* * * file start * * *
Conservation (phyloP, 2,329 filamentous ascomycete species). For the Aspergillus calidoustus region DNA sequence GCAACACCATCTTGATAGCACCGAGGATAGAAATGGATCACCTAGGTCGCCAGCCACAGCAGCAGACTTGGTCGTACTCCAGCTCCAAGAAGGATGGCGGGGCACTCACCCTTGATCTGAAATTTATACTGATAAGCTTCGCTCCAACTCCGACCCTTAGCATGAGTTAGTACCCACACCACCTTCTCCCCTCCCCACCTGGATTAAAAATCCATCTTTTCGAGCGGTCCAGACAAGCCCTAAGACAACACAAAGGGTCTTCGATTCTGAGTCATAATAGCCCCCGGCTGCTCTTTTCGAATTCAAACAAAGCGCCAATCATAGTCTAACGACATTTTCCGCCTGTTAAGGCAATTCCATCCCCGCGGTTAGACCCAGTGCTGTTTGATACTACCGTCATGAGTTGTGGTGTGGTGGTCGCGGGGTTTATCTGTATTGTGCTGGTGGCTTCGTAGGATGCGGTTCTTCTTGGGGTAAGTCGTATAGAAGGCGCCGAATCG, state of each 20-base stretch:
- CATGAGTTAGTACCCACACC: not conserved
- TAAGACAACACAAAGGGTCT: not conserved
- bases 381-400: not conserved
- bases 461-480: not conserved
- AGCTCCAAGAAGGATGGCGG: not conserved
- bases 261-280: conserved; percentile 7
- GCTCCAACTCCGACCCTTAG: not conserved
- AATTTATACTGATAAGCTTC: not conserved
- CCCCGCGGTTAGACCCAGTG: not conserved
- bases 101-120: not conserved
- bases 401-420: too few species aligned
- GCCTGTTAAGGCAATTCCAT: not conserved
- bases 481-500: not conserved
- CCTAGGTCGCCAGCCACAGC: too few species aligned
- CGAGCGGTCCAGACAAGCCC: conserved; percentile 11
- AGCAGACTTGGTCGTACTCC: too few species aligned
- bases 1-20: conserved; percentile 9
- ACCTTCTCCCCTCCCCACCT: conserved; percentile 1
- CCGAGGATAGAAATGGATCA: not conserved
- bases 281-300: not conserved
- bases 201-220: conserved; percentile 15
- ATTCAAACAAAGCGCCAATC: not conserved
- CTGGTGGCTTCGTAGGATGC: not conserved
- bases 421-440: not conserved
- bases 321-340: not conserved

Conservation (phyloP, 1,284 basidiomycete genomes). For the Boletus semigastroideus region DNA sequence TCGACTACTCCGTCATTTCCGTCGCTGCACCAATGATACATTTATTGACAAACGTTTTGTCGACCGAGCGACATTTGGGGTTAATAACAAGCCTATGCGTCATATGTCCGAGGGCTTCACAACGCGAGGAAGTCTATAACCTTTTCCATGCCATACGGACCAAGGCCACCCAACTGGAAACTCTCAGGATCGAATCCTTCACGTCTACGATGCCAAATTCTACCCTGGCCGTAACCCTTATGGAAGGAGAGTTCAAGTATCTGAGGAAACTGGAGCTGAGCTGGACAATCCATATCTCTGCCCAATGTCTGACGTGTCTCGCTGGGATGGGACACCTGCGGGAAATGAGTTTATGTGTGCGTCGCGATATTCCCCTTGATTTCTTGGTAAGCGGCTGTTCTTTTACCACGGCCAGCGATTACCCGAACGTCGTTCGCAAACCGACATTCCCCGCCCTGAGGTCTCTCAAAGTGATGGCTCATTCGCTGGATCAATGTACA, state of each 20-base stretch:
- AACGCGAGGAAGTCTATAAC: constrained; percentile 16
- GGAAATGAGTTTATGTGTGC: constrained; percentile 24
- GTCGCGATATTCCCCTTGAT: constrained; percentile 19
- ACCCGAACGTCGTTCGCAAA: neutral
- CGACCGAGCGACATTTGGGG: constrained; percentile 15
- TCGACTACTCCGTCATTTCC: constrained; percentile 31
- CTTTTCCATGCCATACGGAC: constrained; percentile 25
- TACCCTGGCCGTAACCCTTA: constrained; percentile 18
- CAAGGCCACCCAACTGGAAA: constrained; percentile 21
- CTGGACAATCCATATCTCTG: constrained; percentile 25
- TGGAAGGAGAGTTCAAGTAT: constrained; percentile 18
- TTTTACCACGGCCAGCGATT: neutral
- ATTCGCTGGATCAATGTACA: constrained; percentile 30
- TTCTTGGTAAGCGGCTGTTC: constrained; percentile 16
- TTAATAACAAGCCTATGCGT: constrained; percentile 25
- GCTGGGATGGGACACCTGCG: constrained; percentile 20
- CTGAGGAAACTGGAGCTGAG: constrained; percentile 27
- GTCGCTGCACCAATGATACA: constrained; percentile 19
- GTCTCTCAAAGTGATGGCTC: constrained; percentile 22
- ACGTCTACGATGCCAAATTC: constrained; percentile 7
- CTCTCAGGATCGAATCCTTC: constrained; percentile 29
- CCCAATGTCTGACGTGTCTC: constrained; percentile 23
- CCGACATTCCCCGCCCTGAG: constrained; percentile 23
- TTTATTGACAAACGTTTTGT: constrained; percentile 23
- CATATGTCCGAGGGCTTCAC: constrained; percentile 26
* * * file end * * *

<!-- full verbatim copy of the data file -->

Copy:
Conservation (phyloP, 2,329 filamentous ascomycete species). For the Aspergillus calidoustus region DNA sequence GCAACACCATCTTGATAGCACCGAGGATAGAAATGGATCACCTAGGTCGCCAGCCACAGCAGCAGACTTGGTCGTACTCCAGCTCCAAGAAGGATGGCGGGGCACTCACCCTTGATCTGAAATTTATACTGATAAGCTTCGCTCCAACTCCGACCCTTAGCATGAGTTAGTACCCACACCACCTTCTCCCCTCCCCACCTGGATTAAAAATCCATCTTTTCGAGCGGTCCAGACAAGCCCTAAGACAACACAAAGGGTCTTCGATTCTGAGTCATAATAGCCCCCGGCTGCTCTTTTCGAATTCAAACAAAGCGCCAATCATAGTCTAACGACATTTTCCGCCTGTTAAGGCAATTCCATCCCCGCGGTTAGACCCAGTGCTGTTTGATACTACCGTCATGAGTTGTGGTGTGGTGGTCGCGGGGTTTATCTGTATTGTGCTGGTGGCTTCGTAGGATGCGGTTCTTCTTGGGGTAAGTCGTATAGAAGGCGCCGAATCG, state of each 20-base stretch:
- CATGAGTTAGTACCCACACC: not conserved
- TAAGACAACACAAAGGGTCT: not conserved
- bases 381-400: not conserved
- bases 461-480: not conserved
- AGCTCCAAGAAGGATGGCGG: not conserved
- bases 261-280: conserved; percentile 7
- GCTCCAACTCCGACCCTTAG: not conserved
- AATTTATACTGATAAGCTTC: not conserved
- CCCCGCGGTTAGACCCAGTG: not conserved
- bases 101-120: not conserved
- bases 401-420: too few species aligned
- GCCTGTTAAGGCAATTCCAT: not conserved
- bases 481-500: not conserved
- CCTAGGTCGCCAGCCACAGC: too few species aligned
- CGAGCGGTCCAGACAAGCCC: conserved; percentile 11
- AGCAGACTTGGTCGTACTCC: too few species aligned
- bases 1-20: conserved; percentile 9
- ACCTTCTCCCCTCCCCACCT: conserved; percentile 1
- CCGAGGATAGAAATGGATCA: not conserved
- bases 281-300: not conserved
- bases 201-220: conserved; percentile 15
- ATTCAAACAAAGCGCCAATC: not conserved
- CTGGTGGCTTCGTAGGATGC: not conserved
- bases 421-440: not conserved
- bases 321-340: not conserved

Conservation (phyloP, 1,284 basidiomycete genomes). For the Boletus semigastroideus region DNA sequence TCGACTACTCCGTCATTTCCGTCGCTGCACCAATGATACATTTATTGACAAACGTTTTGTCGACCGAGCGACATTTGGGGTTAATAACAAGCCTATGCGTCATATGTCCGAGGGCTTCACAACGCGAGGAAGTCTATAACCTTTTCCATGCCATACGGACCAAGGCCACCCAACTGGAAACTCTCAGGATCGAATCCTTCACGTCTACGATGCCAAATTCTACCCTGGCCGTAACCCTTATGGAAGGAGAGTTCAAGTATCTGAGGAAACTGGAGCTGAGCTGGACAATCCATATCTCTGCCCAATGTCTGACGTGTCTCGCTGGGATGGGACACCTGCGGGAAATGAGTTTATGTGTGCGTCGCGATATTCCCCTTGATTTCTTGGTAAGCGGCTGTTCTTTTACCACGGCCAGCGATTACCCGAACGTCGTTCGCAAACCGACATTCCCCGCCCTGAGGTCTCTCAAAGTGATGGCTCATTCGCTGGATCAATGTACA, state of each 20-base stretch:
- AACGCGAGGAAGTCTATAAC: constrained; percentile 16
- GGAAATGAGTTTATGTGTGC: constrained; percentile 24
- GTCGCGATATTCCCCTTGAT: constrained; percentile 19
- ACCCGAACGTCGTTCGCAAA: neutral
- CGACCGAGCGACATTTGGGG: constrained; percentile 15
- TCGACTACTCCGTCATTTCC: constrained; percentile 31
- CTTTTCCATGCCATACGGAC: constrained; percentile 25
- TACCCTGGCCGTAACCCTTA: constrained; percentile 18
- CAAGGCCACCCAACTGGAAA: constrained; percentile 21
- CTGGACAATCCATATCTCTG: constrained; percentile 25
- TGGAAGGAGAGTTCAAGTAT: constrained; percentile 18
- TTTTACCACGGCCAGCGATT: neutral
- ATTCGCTGGATCAATGTACA: constrained; percentile 30
- TTCTTGGTAAGCGGCTGTTC: constrained; percentile 16
- TTAATAACAAGCCTATGCGT: constrained; percentile 25
- GCTGGGATGGGACACCTGCG: constrained; percentile 20
- CTGAGGAAACTGGAGCTGAG: constrained; percentile 27
- GTCGCTGCACCAATGATACA: constrained; percentile 19
- GTCTCTCAAAGTGATGGCTC: constrained; percentile 22
- ACGTCTACGATGCCAAATTC: constrained; percentile 7
- CTCTCAGGATCGAATCCTTC: constrained; percentile 29
- CCCAATGTCTGACGTGTCTC: constrained; percentile 23
- CCGACATTCCCCGCCCTGAG: constrained; percentile 23
- TTTATTGACAAACGTTTTGT: constrained; percentile 23
- CATATGTCCGAGGGCTTCAC: constrained; percentile 26